February 2, 2017

Bedload transport of sediment mixtures in shelf seas

Connor McCarron 400px

Connor McCarron

In my PhD project I am investigating the transport of sand and gravel mixtures in shelf seas through bedload transport. When analysing shelf seabed morphodynamics, it is largely ignored that the seabed commonly consists of sand and gravel mixtures, often a result of reworked paleo-glacial deposits. Advances in predicting the transport of mixed sediments focus on rivers, and the sustainability of aggregate extraction or feasibility of offshore installations are assessed via bedload transport formulae from riverine environments. These bedload transport predictors, however, cannot account for offshore variations in bedload transport directions or the record-breaking heights of sediment waves on mixed seabeds world-wide. In addition, to account for the presence of sand and gravel mixtures, a counter-intuitive effect known as the hiding-exposure effect needs to be considered where less energy is required to mobilise larger “exposed” grains and more energy to mobilise smaller “hidden” grains compared to uniform mixtures of similar sizes. This changes the efficiency of the flow to mobilise different grain size fractions and remains to be fully quantified which is one of the aims of my project.

The industry sponsor of my PhD project is Llanelli Sand Dredging Ltd (LSDL), a wholly owned subsidiary of Royal Boskalis Westminster N.V., one of the world’s leading dredging and marine contactors. LSDL and Boskalis were interested in the effect the presence of sand-gravel mixtures may have on the recovery and therefore sustainability of aggregate extraction activities. To provide insight into this effect, LSDL provided repeat, high-resolution, bathymetric datasets collected using multi-beam echo-sounder systems (MBES), and sedimentological data from one of their aggregate sites in the Bristol Channel for analysis in my PhD project. This data was collected in accordance with the license agreement between LSDL, the Welsh Assembly Government (WAG) and the Crown Estate, through routine monitoring surveys completed to monitor if there were any impacts on the morphology of the seabed and sediment composition at the site.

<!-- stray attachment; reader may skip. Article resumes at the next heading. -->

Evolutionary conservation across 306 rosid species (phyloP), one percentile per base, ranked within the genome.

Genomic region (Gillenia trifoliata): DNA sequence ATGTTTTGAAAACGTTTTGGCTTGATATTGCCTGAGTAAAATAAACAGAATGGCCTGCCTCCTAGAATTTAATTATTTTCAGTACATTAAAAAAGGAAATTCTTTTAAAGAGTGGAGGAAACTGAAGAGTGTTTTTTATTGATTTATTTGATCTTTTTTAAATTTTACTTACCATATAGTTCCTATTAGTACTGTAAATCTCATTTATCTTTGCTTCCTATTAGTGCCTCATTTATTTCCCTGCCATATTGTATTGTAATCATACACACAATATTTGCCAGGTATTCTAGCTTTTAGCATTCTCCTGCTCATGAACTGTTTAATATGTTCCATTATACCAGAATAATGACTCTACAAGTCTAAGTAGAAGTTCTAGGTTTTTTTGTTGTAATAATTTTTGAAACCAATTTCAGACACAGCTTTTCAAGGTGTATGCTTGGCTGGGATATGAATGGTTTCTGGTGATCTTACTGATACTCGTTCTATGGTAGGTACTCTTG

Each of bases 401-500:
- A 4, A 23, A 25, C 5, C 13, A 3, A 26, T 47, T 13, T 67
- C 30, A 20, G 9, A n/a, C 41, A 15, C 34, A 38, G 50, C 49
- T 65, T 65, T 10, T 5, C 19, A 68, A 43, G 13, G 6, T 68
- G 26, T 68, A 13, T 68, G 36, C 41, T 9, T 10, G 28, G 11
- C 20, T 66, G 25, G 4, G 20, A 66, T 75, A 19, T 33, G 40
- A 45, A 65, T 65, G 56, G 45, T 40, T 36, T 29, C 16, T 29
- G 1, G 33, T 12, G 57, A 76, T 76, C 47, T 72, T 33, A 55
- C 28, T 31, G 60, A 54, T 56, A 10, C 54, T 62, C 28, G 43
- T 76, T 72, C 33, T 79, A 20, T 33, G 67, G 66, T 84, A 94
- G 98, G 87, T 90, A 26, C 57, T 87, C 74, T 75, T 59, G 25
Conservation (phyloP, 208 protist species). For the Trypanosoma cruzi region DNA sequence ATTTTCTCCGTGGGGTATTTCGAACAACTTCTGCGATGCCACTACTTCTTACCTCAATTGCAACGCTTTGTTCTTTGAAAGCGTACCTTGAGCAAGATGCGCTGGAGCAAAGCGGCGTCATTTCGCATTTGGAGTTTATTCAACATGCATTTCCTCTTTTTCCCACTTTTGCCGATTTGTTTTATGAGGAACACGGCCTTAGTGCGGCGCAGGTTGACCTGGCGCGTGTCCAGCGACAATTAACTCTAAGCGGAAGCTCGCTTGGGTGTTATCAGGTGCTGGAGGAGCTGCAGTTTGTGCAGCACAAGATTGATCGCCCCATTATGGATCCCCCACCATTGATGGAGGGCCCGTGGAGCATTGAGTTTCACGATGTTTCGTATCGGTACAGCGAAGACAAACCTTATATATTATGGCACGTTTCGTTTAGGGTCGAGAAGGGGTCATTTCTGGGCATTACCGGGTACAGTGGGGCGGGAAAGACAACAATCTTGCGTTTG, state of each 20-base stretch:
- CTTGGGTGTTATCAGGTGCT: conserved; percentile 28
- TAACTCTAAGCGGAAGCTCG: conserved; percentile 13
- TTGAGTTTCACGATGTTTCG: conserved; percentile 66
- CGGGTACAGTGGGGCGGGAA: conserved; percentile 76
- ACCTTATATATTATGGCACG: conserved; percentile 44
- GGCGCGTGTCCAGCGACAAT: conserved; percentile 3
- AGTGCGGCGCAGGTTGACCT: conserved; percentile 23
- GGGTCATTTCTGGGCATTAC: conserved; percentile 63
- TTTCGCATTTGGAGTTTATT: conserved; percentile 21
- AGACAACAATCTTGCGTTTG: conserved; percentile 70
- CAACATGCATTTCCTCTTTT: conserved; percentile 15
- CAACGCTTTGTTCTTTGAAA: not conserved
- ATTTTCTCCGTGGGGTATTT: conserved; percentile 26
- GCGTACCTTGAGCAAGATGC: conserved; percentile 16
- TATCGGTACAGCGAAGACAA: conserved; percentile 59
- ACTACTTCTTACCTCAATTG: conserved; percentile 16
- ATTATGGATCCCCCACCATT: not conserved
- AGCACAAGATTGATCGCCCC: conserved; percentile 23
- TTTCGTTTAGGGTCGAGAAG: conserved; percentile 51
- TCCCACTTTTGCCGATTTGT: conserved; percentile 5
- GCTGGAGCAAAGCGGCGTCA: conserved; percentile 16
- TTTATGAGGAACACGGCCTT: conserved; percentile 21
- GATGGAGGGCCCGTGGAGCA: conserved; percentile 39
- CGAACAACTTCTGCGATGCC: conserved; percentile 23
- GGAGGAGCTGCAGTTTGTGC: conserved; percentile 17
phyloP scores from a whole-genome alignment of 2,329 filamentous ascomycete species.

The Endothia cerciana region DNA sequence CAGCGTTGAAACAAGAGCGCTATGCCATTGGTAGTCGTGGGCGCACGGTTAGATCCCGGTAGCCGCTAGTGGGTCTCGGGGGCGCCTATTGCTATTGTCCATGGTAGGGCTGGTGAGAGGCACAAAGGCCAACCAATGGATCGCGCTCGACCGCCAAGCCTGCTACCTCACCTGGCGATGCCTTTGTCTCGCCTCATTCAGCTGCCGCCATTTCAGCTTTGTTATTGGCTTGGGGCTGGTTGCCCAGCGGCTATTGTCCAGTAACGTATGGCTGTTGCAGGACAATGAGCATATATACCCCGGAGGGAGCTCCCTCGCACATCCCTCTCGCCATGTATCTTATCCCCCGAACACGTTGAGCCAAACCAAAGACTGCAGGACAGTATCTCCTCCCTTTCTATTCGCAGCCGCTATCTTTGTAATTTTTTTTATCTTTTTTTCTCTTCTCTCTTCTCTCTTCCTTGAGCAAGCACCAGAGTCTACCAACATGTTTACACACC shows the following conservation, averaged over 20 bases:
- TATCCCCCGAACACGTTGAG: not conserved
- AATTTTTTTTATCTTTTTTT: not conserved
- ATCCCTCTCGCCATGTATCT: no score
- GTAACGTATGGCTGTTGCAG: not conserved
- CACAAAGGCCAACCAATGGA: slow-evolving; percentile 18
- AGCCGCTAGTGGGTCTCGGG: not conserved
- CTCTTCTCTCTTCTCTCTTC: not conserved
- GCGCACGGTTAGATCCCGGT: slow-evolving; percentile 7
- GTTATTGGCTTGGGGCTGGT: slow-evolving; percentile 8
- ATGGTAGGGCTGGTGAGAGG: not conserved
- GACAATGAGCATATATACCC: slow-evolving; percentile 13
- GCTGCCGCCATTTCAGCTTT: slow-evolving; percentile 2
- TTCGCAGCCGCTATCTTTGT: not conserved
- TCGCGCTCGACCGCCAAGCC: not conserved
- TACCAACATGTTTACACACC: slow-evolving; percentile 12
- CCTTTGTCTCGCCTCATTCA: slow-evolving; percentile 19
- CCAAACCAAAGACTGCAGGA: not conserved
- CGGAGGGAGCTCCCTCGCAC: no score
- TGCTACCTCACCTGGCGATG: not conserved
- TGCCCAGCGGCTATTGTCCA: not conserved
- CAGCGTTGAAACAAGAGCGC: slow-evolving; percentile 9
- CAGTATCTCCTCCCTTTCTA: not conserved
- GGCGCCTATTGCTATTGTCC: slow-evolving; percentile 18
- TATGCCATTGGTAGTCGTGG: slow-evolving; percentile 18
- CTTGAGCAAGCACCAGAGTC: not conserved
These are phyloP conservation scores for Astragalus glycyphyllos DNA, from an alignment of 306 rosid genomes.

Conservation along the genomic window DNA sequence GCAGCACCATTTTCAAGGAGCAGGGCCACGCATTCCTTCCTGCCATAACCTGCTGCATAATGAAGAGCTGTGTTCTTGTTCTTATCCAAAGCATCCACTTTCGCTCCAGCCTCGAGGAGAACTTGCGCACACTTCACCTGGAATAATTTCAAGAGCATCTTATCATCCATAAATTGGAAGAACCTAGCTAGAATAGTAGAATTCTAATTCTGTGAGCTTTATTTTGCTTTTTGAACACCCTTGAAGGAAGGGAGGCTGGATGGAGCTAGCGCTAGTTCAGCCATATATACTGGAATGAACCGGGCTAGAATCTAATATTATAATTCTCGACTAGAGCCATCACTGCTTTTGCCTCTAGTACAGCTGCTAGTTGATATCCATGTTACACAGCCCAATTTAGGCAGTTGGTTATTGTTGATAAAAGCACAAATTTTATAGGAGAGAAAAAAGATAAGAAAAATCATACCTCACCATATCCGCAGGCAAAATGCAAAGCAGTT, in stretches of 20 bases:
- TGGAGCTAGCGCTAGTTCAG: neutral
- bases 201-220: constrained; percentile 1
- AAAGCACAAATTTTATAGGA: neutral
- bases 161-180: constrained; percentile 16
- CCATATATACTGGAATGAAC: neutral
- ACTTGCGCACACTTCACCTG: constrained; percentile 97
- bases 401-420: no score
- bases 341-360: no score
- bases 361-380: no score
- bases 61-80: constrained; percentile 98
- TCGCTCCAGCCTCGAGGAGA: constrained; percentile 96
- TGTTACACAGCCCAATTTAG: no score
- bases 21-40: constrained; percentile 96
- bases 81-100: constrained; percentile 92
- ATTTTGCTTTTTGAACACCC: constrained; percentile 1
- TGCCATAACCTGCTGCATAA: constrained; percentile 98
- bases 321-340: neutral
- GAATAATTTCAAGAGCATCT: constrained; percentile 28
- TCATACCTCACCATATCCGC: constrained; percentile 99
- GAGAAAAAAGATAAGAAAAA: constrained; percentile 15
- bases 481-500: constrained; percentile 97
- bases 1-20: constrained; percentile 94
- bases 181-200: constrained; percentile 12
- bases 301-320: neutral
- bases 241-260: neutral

In September 2015, I had the opportunity to take part on a research cruise on behalf of LSDL with SEACAMS (Sustainable Expansion of the Applied Coastal and Marine Sectors) to collect additional data as part of LSDL’s routine monitoring. This involved 5 days on board Bangor University’s research vessel, the RV Prince Madog, in the Bristol Channel. During the research cruise we collected sediment samples, multi-beam and sidescan sonar data across the dredge site. Repeat seismic datasets were also collected in order to look at the history of the bedforms present on the seabed, and also to test a seismic system, newly acquired by SEACAMS at the time.

So far, the effects of aggregate extraction have been analysed across the site and presented at the European Marine Sand and Gravel Group’s (EMSAGG) 2015 conference. The data has also been analysed along with other datasets across the Irish Sea to experimentally parameterise bedload transport in sand and gravel mixtures and inform flume tank experiments. This has allowed preliminary quantification of the hiding-exposure” effect which eventually will be used to adjust existing bedload transport formulae for implementation into sediment transport models at the National Oceanography Centre, Liverpool (NOC-L) and feed back into improving the ability to predict sediment transport on shelf seas, and therefore sustainability of aggregate extraction and feasibility of offshore installations.